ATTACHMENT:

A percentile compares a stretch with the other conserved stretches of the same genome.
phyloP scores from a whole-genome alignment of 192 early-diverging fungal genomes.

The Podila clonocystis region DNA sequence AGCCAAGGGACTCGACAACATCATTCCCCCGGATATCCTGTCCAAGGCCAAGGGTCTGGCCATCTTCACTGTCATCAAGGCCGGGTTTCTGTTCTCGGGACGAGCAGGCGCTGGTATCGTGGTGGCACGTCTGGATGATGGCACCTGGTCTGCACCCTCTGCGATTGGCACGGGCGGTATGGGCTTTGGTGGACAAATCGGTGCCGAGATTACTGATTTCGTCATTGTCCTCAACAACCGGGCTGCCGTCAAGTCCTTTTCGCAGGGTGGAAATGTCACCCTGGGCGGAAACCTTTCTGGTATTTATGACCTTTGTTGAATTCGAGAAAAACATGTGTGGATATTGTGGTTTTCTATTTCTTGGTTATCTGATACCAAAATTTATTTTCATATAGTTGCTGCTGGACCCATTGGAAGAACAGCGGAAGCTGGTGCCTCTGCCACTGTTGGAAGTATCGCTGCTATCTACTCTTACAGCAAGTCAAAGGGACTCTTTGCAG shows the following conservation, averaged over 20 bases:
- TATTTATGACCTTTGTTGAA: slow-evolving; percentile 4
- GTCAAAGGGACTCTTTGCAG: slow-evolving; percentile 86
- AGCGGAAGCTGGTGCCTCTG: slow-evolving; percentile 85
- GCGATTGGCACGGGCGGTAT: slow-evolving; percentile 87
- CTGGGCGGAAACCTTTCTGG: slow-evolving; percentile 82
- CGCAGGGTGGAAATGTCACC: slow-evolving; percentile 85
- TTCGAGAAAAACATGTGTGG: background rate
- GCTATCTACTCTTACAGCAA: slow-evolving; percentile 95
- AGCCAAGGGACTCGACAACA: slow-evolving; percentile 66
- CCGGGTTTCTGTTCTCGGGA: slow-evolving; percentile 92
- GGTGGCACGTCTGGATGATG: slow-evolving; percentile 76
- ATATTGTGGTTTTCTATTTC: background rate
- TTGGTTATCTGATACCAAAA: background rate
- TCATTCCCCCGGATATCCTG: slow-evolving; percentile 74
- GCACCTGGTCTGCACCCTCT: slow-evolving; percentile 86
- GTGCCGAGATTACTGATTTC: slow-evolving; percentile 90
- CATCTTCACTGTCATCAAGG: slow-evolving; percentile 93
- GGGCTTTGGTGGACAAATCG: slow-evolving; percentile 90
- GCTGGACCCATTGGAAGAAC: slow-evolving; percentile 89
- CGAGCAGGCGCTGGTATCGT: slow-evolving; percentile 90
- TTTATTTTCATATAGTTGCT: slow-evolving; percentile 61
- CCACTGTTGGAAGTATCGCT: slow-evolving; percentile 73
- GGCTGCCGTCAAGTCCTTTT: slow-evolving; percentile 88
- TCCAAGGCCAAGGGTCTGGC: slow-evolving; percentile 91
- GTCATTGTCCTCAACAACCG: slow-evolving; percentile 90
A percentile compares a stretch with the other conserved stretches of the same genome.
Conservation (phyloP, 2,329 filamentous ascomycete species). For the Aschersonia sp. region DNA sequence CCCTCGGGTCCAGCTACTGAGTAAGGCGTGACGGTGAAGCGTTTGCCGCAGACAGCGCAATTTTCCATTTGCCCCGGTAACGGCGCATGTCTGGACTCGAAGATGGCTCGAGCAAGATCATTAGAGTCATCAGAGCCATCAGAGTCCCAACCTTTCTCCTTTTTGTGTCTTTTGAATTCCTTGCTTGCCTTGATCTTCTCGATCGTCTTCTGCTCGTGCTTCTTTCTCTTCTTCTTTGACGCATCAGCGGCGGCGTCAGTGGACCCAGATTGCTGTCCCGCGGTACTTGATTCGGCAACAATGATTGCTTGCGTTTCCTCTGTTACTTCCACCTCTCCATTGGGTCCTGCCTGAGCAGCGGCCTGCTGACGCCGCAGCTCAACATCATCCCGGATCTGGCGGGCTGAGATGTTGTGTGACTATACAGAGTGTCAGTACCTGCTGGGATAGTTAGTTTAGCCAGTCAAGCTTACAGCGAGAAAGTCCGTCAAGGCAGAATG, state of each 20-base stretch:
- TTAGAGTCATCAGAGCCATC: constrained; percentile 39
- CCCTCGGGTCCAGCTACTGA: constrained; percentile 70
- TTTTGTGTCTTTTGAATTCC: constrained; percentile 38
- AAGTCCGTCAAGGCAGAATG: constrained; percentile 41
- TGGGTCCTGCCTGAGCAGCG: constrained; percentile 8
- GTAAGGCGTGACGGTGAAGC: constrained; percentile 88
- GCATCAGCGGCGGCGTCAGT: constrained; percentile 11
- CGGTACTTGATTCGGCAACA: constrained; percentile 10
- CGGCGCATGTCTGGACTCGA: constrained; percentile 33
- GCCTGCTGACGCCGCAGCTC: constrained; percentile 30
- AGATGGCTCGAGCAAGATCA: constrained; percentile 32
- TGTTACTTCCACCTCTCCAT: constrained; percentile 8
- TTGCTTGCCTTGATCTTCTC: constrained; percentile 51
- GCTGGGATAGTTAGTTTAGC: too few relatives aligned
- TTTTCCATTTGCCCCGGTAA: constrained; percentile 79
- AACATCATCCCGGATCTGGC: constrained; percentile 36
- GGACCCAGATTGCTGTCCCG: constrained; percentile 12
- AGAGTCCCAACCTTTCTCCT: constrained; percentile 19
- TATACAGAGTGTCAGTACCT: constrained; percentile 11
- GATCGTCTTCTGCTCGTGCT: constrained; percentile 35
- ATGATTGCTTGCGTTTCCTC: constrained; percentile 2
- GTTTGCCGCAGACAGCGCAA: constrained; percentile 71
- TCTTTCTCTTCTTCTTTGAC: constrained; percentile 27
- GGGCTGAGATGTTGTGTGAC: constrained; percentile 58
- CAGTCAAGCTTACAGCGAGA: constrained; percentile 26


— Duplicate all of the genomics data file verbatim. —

A percentile compares a stretch with the other conserved stretches of the same genome.
phyloP scores from a whole-genome alignment of 192 early-diverging fungal genomes.

The Podila clonocystis region DNA sequence AGCCAAGGGACTCGACAACATCATTCCCCCGGATATCCTGTCCAAGGCCAAGGGTCTGGCCATCTTCACTGTCATCAAGGCCGGGTTTCTGTTCTCGGGACGAGCAGGCGCTGGTATCGTGGTGGCACGTCTGGATGATGGCACCTGGTCTGCACCCTCTGCGATTGGCACGGGCGGTATGGGCTTTGGTGGACAAATCGGTGCCGAGATTACTGATTTCGTCATTGTCCTCAACAACCGGGCTGCCGTCAAGTCCTTTTCGCAGGGTGGAAATGTCACCCTGGGCGGAAACCTTTCTGGTATTTATGACCTTTGTTGAATTCGAGAAAAACATGTGTGGATATTGTGGTTTTCTATTTCTTGGTTATCTGATACCAAAATTTATTTTCATATAGTTGCTGCTGGACCCATTGGAAGAACAGCGGAAGCTGGTGCCTCTGCCACTGTTGGAAGTATCGCTGCTATCTACTCTTACAGCAAGTCAAAGGGACTCTTTGCAG shows the following conservation, averaged over 20 bases:
- TATTTATGACCTTTGTTGAA: slow-evolving; percentile 4
- GTCAAAGGGACTCTTTGCAG: slow-evolving; percentile 86
- AGCGGAAGCTGGTGCCTCTG: slow-evolving; percentile 85
- GCGATTGGCACGGGCGGTAT: slow-evolving; percentile 87
- CTGGGCGGAAACCTTTCTGG: slow-evolving; percentile 82
- CGCAGGGTGGAAATGTCACC: slow-evolving; percentile 85
- TTCGAGAAAAACATGTGTGG: background rate
- GCTATCTACTCTTACAGCAA: slow-evolving; percentile 95
- AGCCAAGGGACTCGACAACA: slow-evolving; percentile 66
- CCGGGTTTCTGTTCTCGGGA: slow-evolving; percentile 92
- GGTGGCACGTCTGGATGATG: slow-evolving; percentile 76
- ATATTGTGGTTTTCTATTTC: background rate
- TTGGTTATCTGATACCAAAA: background rate
- TCATTCCCCCGGATATCCTG: slow-evolving; percentile 74
- GCACCTGGTCTGCACCCTCT: slow-evolving; percentile 86
- GTGCCGAGATTACTGATTTC: slow-evolving; percentile 90
- CATCTTCACTGTCATCAAGG: slow-evolving; percentile 93
- GGGCTTTGGTGGACAAATCG: slow-evolving; percentile 90
- GCTGGACCCATTGGAAGAAC: slow-evolving; percentile 89
- CGAGCAGGCGCTGGTATCGT: slow-evolving; percentile 90
- TTTATTTTCATATAGTTGCT: slow-evolving; percentile 61
- CCACTGTTGGAAGTATCGCT: slow-evolving; percentile 73
- GGCTGCCGTCAAGTCCTTTT: slow-evolving; percentile 88
- TCCAAGGCCAAGGGTCTGGC: slow-evolving; percentile 91
- GTCATTGTCCTCAACAACCG: slow-evolving; percentile 90
A percentile compares a stretch with the other conserved stretches of the same genome.
Conservation (phyloP, 2,329 filamentous ascomycete species). For the Aschersonia sp. region DNA sequence CCCTCGGGTCCAGCTACTGAGTAAGGCGTGACGGTGAAGCGTTTGCCGCAGACAGCGCAATTTTCCATTTGCCCCGGTAACGGCGCATGTCTGGACTCGAAGATGGCTCGAGCAAGATCATTAGAGTCATCAGAGCCATCAGAGTCCCAACCTTTCTCCTTTTTGTGTCTTTTGAATTCCTTGCTTGCCTTGATCTTCTCGATCGTCTTCTGCTCGTGCTTCTTTCTCTTCTTCTTTGACGCATCAGCGGCGGCGTCAGTGGACCCAGATTGCTGTCCCGCGGTACTTGATTCGGCAACAATGATTGCTTGCGTTTCCTCTGTTACTTCCACCTCTCCATTGGGTCCTGCCTGAGCAGCGGCCTGCTGACGCCGCAGCTCAACATCATCCCGGATCTGGCGGGCTGAGATGTTGTGTGACTATACAGAGTGTCAGTACCTGCTGGGATAGTTAGTTTAGCCAGTCAAGCTTACAGCGAGAAAGTCCGTCAAGGCAGAATG, state of each 20-base stretch:
- TTAGAGTCATCAGAGCCATC: constrained; percentile 39
- CCCTCGGGTCCAGCTACTGA: constrained; percentile 70
- TTTTGTGTCTTTTGAATTCC: constrained; percentile 38
- AAGTCCGTCAAGGCAGAATG: constrained; percentile 41
- TGGGTCCTGCCTGAGCAGCG: constrained; percentile 8
- GTAAGGCGTGACGGTGAAGC: constrained; percentile 88
- GCATCAGCGGCGGCGTCAGT: constrained; percentile 11
- CGGTACTTGATTCGGCAACA: constrained; percentile 10
- CGGCGCATGTCTGGACTCGA: constrained; percentile 33
- GCCTGCTGACGCCGCAGCTC: constrained; percentile 30
- AGATGGCTCGAGCAAGATCA: constrained; percentile 32
- TGTTACTTCCACCTCTCCAT: constrained; percentile 8
- TTGCTTGCCTTGATCTTCTC: constrained; percentile 51
- GCTGGGATAGTTAGTTTAGC: too few relatives aligned
- TTTTCCATTTGCCCCGGTAA: constrained; percentile 79
- AACATCATCCCGGATCTGGC: constrained; percentile 36
- GGACCCAGATTGCTGTCCCG: constrained; percentile 12
- AGAGTCCCAACCTTTCTCCT: constrained; percentile 19
- TATACAGAGTGTCAGTACCT: constrained; percentile 11
- GATCGTCTTCTGCTCGTGCT: constrained; percentile 35
- ATGATTGCTTGCGTTTCCTC: constrained; percentile 2
- GTTTGCCGCAGACAGCGCAA: constrained; percentile 71
- TCTTTCTCTTCTTCTTTGAC: constrained; percentile 27
- GGGCTGAGATGTTGTGTGAC: constrained; percentile 58
- CAGTCAAGCTTACAGCGAGA: constrained; percentile 26